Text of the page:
Pubdate: Sat, 12 May 2012
Source: Helena Independent Record (MT)
Copyright: 2012 Helena Independent Record
Author: Eve Byron


A Helena lawyer is asking a federal court judge to throw out the 
charges against his client, saying that the U.S. Attorney's office 
has no right to "veto" Montana voters' approval of medical marijuana.

Michael Donahoe, a federal defense attorney, said that the federal 
government "selectively targeted" medical marijuana cultivators and 
dispensers like his client, Chris Williams, who is a founding member 
of Montana Cannabis. Donahoe is asking that the case against Williams 
be dropped.

In addition, Donahoe argues in court documents filed this week in 
U.S. District Court that the federal government's prosecution of 
medical marijuana providers violates the U.S. Constitution by a 
"direct and intended" encroachment on Montana's governmental rights 
under the "Guarantee Clause" of Article 4.

That clause states that the federal government shall guarantee every 
state a republican form of government, which means that people hold 
the power, not the government, and it can't go against the will of 
the people. By prosecuting Williams after Montana voters 
overwhelmingly approved legalizing medical marijuana in the state, 
the federal government is overstepping its boundaries, according to Donahoe.

He adds that 17 states already have decriminalized some use of 
medical marijuana, and 12 others have legislation pending to legalize it.

"If these states are added to the roster of jurisdictions allowing 
the use of medical marijuana the total will swell to 29, well over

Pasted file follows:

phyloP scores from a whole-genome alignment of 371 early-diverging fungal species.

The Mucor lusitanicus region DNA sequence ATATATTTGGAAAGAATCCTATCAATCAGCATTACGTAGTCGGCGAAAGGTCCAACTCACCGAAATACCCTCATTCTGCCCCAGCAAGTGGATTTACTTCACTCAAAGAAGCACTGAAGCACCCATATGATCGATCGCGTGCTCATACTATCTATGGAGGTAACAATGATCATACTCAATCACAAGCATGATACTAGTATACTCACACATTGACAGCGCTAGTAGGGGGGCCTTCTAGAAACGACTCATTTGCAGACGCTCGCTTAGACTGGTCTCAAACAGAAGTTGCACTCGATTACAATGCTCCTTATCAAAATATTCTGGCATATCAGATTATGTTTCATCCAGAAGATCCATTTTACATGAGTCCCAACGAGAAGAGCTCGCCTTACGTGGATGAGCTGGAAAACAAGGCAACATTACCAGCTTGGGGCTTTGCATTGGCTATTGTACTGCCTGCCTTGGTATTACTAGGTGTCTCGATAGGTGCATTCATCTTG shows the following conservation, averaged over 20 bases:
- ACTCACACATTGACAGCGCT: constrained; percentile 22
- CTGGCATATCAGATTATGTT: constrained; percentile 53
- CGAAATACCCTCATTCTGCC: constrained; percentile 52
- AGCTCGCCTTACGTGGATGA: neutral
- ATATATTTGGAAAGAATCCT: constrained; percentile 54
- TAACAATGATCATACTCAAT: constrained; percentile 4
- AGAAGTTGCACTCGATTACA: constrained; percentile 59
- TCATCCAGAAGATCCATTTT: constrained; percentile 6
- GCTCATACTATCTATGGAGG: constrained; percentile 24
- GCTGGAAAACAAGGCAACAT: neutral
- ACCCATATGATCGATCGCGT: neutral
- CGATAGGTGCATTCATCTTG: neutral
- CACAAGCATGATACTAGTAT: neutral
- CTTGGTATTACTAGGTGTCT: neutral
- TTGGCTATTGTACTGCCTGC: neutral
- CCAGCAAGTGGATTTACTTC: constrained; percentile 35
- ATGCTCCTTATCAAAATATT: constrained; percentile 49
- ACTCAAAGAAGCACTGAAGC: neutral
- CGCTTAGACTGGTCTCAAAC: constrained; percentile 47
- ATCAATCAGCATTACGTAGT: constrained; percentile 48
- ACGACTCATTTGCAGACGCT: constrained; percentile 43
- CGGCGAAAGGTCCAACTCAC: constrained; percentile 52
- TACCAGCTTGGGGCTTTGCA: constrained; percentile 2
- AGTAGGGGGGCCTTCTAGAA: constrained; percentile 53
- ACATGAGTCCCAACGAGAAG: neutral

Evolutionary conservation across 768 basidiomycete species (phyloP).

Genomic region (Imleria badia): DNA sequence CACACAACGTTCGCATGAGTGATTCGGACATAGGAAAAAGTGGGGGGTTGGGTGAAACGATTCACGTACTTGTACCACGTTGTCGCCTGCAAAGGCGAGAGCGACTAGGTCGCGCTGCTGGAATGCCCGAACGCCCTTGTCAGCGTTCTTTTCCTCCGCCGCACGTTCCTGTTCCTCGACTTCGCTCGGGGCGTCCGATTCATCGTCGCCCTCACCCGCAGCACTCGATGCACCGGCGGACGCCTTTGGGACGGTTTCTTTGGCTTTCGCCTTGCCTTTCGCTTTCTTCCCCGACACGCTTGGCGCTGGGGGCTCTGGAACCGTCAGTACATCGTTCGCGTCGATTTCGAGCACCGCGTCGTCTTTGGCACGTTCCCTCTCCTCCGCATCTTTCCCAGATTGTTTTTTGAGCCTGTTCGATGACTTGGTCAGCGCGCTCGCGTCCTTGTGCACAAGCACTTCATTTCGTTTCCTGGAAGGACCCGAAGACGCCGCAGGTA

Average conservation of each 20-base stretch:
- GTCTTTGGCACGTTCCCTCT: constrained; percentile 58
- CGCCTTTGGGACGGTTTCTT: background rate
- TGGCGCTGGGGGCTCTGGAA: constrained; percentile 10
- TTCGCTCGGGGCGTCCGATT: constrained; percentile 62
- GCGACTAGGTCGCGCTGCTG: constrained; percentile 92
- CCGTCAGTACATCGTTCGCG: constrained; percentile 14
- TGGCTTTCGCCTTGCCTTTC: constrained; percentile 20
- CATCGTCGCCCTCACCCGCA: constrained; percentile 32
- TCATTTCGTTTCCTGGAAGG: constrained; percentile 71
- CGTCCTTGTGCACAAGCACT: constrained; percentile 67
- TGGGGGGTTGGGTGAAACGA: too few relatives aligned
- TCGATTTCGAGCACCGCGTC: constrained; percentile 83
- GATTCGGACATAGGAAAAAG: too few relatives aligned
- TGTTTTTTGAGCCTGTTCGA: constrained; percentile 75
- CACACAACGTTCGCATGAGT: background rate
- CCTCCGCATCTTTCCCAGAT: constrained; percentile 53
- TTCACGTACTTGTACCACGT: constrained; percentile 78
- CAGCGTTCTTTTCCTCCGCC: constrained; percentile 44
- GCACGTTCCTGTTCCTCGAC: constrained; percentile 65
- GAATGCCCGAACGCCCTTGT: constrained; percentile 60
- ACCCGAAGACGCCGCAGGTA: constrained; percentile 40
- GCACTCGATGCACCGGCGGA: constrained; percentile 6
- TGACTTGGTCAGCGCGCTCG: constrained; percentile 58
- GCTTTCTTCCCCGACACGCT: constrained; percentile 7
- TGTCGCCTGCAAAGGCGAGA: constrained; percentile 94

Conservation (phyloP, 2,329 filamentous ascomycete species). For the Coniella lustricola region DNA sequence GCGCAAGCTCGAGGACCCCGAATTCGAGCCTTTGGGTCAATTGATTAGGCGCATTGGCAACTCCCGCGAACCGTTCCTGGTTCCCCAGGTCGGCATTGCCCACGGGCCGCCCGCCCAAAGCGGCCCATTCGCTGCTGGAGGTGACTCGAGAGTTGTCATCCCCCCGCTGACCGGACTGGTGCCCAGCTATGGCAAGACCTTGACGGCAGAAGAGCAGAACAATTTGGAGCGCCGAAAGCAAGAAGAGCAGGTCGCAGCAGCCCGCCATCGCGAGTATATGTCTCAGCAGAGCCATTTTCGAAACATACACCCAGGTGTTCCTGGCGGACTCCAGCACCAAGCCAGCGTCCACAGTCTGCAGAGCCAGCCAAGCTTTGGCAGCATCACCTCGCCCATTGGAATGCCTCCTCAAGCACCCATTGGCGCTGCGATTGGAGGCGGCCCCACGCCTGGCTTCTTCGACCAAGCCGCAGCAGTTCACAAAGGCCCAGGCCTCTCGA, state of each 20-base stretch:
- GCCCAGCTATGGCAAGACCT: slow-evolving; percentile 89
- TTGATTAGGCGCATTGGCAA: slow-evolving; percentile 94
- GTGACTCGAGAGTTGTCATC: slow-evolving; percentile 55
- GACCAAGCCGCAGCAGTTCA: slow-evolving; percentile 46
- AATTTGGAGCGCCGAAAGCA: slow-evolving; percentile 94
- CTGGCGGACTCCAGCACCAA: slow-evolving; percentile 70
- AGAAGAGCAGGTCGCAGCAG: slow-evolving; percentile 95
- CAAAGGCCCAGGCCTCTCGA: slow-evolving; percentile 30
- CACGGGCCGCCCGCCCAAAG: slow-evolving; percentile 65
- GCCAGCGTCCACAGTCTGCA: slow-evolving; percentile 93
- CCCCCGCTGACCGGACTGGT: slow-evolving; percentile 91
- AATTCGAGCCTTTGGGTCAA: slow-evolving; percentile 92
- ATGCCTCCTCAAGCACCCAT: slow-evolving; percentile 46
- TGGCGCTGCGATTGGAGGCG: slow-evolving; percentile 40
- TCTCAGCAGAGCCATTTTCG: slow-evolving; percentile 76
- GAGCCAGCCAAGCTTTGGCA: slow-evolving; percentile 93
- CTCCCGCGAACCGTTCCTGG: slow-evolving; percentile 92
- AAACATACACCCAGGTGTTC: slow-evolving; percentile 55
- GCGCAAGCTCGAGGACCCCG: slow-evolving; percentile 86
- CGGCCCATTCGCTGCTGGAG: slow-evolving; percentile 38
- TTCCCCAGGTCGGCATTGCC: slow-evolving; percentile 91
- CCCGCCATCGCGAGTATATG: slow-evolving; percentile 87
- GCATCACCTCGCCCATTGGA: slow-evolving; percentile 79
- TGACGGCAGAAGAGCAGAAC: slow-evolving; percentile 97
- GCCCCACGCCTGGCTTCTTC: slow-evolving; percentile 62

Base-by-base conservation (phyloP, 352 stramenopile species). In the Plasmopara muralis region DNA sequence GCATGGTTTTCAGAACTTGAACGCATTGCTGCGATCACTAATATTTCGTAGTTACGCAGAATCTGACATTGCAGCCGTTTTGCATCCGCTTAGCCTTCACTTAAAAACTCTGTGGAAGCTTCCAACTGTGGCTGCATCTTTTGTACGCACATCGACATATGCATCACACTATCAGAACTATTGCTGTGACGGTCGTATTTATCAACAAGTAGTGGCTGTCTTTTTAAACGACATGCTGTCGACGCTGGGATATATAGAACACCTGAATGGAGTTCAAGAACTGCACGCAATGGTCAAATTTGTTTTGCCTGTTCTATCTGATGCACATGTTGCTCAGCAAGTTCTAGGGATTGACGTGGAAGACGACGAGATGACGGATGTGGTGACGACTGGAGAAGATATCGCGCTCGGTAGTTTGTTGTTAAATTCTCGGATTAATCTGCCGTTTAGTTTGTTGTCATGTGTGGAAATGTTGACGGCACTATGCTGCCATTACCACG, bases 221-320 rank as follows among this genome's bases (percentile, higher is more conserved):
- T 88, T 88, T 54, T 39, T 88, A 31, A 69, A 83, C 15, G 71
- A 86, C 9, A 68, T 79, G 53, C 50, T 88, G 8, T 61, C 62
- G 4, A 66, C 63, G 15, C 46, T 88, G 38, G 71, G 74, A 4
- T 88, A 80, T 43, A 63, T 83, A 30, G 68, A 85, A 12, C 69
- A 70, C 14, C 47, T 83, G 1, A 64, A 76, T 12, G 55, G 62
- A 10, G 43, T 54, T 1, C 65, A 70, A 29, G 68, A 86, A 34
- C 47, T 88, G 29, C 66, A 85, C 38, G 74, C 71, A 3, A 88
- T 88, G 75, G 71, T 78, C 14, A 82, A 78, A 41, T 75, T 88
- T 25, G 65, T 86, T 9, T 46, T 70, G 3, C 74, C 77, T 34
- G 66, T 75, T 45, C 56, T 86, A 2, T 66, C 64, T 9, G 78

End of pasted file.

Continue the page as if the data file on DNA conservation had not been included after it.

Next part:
half of the jurisdictions in the United States," Donahoe wrote, 
adding that he's wondering if this "grassroots movement" at the state 
level ought to impact the federal government.

"The Constitution does not cast the states as mere puppets of the 
central federal government. The structure of our republic presupposes 
that the federal government is one of limited powers, not because it 
chooses to be, but because the Constitution says it is," he wrote.

In its own motion this week, government prosecutors said that while 
Donahoe is trying to raise constitutional issues, among others, he's 
just putting up a smokescreen.

"The intertwined subjects of medical marijuana, Montana law and 
medical necessity have no relevance to determining whether the 
government has proven the crimes charged in the indictment," 
Assistant U.S. Attorney Joseph Thaggard wrote in his legal brief. 
"Marijuana is a Schedule I controlled substance under federal law. 
Unlike drugs in other schedules ... Schedule I drugs cannot be 
dispensed under a prescription."

Thaggard adds that ultimately, the use, possession or distribution of 
marijuana is illegal under the federal Controlled Substance Act, even 
when done in compliance with state law.

He adds that Williams, along with co-defendant Chris Lindsay, wasn't 
complying with state law anyway because they distributed marijuana to 
some people who didn't have a prescription for it; sold hashish, 
which isn't authorized under Montana state laws; maintained more 
marijuana plants than necessary to service their authorized 
customers; and engaged in prohibited caregiver-to-caregiver distribution.

Williams' trial is set to begin at 10 a.m. June 11 in Helena before 
U.S. District Court Judge Dana L. Christensen.
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